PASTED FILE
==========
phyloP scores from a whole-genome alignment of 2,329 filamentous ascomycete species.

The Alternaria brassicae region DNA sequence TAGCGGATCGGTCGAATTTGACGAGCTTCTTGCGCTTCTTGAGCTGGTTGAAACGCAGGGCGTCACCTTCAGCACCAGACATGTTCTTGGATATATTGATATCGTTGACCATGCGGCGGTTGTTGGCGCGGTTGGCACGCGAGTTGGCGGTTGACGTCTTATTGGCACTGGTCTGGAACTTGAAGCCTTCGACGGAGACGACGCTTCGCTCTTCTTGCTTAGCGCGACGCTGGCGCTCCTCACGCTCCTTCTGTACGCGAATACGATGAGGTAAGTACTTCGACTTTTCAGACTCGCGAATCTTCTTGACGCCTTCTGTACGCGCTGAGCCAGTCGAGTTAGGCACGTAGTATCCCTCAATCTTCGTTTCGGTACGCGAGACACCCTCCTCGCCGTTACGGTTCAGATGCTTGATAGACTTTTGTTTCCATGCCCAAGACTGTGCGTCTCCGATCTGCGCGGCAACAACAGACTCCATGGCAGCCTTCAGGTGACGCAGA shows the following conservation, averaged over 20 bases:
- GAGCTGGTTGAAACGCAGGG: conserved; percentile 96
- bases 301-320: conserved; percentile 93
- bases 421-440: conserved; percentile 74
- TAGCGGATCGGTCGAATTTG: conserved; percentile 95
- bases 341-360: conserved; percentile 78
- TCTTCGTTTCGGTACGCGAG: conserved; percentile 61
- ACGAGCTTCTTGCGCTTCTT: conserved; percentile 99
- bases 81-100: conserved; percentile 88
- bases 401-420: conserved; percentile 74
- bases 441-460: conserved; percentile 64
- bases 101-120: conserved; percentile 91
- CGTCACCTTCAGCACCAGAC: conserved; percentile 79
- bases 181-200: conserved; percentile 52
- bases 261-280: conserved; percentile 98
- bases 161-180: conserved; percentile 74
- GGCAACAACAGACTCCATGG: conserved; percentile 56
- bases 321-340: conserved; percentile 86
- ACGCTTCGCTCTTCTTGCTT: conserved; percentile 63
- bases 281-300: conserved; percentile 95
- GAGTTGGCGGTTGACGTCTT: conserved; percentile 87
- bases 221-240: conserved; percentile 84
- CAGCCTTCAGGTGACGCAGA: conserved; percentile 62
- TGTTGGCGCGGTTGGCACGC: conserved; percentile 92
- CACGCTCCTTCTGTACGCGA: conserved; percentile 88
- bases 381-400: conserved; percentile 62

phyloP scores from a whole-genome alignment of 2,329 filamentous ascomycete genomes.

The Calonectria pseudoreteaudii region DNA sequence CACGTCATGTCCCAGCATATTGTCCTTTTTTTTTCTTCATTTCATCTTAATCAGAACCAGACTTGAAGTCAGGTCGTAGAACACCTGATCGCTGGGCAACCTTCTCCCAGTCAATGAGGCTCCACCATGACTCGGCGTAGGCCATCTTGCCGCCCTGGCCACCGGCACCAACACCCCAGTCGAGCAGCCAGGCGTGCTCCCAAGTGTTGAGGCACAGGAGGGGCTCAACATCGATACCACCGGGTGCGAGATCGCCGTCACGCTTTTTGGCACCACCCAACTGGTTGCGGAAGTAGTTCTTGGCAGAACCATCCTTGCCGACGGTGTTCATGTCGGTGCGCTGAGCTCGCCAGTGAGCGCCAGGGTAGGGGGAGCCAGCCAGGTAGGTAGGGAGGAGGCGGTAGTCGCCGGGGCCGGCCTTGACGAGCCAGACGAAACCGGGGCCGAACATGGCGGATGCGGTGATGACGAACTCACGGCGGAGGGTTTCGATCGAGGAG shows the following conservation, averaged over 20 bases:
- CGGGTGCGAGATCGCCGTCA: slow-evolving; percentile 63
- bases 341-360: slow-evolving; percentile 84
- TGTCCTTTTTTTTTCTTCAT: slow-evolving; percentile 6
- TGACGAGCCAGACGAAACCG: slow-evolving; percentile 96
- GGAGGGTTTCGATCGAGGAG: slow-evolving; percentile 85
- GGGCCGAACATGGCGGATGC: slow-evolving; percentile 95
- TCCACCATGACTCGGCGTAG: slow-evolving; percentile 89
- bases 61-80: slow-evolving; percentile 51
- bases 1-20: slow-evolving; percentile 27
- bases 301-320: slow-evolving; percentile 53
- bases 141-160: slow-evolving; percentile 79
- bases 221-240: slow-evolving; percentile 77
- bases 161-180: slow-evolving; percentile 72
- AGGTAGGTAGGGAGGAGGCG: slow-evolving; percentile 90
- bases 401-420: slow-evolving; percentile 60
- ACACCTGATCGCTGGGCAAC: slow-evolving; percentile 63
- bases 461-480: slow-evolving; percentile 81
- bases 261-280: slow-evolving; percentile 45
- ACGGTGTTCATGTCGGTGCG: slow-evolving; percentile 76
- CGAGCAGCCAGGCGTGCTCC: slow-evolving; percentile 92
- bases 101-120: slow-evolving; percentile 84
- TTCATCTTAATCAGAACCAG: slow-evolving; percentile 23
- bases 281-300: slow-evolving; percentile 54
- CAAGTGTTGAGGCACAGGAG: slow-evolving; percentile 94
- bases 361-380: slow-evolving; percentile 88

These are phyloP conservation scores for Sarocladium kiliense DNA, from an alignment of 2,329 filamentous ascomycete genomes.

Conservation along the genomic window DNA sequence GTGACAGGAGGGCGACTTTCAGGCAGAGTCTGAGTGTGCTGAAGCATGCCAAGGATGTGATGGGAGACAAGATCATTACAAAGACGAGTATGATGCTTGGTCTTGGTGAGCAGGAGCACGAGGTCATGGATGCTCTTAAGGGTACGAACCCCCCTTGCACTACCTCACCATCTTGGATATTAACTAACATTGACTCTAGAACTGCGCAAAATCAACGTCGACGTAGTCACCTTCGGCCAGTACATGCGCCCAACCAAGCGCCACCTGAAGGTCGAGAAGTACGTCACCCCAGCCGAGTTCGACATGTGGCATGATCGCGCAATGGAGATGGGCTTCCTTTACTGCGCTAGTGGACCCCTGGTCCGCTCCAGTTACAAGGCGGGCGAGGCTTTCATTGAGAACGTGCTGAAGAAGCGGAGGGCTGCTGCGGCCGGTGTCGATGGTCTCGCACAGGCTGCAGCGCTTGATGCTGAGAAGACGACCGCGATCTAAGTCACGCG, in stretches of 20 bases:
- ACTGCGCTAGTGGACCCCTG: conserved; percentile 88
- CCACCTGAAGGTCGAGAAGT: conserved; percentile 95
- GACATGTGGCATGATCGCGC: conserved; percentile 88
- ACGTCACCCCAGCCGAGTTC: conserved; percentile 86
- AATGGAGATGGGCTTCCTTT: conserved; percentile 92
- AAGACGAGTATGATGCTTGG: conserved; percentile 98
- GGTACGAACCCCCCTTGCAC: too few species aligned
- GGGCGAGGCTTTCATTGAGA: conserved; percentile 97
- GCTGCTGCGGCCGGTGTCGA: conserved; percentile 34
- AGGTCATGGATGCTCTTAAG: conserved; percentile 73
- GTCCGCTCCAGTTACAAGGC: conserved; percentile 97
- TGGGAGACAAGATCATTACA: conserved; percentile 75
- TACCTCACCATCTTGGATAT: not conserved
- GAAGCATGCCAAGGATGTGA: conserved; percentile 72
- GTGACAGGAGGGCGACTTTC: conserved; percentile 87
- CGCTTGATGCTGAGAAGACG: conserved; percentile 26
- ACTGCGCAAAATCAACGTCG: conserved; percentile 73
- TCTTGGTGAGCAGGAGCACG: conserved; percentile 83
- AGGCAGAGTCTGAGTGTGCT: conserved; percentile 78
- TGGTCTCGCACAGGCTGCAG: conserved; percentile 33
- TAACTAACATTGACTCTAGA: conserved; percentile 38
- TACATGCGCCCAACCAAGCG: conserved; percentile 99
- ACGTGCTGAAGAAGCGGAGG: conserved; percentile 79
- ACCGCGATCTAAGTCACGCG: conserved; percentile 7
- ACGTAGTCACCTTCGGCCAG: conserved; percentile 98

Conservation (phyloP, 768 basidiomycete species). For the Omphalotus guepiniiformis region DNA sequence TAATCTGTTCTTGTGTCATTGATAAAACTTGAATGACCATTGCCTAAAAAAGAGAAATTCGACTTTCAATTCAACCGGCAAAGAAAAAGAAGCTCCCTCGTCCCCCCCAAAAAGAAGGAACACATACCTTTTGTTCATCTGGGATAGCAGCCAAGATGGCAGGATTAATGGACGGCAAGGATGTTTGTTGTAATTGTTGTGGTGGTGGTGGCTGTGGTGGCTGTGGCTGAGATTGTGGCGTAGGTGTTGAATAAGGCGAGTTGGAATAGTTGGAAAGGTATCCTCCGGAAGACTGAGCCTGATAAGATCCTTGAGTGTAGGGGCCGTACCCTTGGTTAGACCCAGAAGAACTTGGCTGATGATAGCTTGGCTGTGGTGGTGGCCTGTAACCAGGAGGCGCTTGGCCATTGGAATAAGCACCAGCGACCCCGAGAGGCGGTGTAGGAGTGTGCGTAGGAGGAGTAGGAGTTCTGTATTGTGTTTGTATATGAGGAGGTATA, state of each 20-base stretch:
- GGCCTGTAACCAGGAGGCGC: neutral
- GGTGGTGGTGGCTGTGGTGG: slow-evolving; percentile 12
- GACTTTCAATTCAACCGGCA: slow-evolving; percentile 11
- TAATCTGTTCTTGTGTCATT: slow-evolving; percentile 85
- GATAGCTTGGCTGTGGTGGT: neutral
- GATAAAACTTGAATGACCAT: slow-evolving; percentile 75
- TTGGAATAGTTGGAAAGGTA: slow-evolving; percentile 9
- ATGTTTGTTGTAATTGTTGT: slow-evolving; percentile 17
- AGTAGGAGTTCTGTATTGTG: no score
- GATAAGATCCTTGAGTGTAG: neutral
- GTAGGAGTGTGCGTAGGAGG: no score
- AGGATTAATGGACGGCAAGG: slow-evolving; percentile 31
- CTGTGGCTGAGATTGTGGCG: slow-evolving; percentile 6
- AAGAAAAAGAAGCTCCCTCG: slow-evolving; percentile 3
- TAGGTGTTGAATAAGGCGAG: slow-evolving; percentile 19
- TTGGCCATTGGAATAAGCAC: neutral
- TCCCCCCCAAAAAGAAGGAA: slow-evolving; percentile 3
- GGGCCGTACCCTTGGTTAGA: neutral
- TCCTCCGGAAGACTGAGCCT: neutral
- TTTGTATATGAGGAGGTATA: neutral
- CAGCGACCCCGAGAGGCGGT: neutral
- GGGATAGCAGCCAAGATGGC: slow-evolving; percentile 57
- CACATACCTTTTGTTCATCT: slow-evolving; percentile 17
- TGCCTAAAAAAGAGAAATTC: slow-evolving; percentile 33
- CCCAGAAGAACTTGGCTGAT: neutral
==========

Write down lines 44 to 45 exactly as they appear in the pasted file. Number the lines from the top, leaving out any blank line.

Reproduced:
- bases 401-420: slow-evolving; percentile 60
- ACACCTGATCGCTGGGCAAC: slow-evolving; percentile 63